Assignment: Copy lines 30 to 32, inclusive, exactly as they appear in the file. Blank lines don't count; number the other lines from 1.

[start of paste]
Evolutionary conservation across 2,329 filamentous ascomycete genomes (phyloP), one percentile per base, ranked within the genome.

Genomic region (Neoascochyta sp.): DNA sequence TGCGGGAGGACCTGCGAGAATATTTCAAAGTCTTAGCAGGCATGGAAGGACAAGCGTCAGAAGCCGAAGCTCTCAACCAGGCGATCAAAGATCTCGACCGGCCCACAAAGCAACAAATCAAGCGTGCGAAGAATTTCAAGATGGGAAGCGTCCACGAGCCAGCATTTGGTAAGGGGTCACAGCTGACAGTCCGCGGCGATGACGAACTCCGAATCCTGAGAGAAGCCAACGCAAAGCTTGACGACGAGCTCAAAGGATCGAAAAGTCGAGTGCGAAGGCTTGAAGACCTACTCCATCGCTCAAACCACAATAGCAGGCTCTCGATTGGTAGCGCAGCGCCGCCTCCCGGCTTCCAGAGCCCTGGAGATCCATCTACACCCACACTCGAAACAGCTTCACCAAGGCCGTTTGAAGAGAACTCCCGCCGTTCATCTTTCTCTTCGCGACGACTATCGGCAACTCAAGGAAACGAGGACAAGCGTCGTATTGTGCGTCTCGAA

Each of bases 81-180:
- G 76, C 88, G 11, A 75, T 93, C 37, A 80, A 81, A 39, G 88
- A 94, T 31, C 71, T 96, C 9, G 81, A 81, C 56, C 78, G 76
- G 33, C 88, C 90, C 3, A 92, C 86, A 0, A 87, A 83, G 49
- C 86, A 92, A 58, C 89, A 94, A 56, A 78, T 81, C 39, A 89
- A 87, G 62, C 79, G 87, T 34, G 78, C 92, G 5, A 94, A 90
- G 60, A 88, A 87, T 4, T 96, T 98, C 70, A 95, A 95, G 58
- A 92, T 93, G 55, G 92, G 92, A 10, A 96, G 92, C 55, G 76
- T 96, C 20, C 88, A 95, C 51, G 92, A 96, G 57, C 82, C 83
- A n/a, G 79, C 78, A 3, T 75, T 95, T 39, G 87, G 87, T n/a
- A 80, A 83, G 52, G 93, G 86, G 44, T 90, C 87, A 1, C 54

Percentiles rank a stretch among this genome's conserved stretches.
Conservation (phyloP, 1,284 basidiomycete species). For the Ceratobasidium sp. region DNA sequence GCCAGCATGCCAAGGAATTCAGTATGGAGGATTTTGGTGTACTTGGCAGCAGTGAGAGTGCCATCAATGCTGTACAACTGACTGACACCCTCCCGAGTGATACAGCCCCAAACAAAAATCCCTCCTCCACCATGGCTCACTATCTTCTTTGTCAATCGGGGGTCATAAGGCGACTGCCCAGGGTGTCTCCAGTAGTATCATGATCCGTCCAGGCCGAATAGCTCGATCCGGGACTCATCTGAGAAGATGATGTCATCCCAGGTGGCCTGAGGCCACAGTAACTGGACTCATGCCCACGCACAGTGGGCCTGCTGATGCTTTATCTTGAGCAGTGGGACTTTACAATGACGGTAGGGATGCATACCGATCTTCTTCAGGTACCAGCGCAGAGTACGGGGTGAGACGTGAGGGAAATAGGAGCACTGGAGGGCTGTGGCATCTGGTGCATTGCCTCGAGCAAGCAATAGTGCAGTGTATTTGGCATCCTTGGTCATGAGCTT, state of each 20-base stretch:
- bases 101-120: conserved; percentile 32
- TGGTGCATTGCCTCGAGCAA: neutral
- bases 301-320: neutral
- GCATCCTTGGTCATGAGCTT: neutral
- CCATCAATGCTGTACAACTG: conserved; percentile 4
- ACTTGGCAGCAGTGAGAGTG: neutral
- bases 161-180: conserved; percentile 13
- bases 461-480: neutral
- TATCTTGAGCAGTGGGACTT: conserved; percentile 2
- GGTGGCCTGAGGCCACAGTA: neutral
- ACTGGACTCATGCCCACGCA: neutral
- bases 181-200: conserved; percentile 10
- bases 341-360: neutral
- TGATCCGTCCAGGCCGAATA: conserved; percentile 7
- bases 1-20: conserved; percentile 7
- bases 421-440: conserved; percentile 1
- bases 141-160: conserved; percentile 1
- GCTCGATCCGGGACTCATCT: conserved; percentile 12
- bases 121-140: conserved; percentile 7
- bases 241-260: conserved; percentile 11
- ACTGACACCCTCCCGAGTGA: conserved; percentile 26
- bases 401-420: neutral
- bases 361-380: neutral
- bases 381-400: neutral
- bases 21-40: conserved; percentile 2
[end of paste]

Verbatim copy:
- bases 1-20: conserved; percentile 7
- bases 421-440: conserved; percentile 1
- bases 141-160: conserved; percentile 1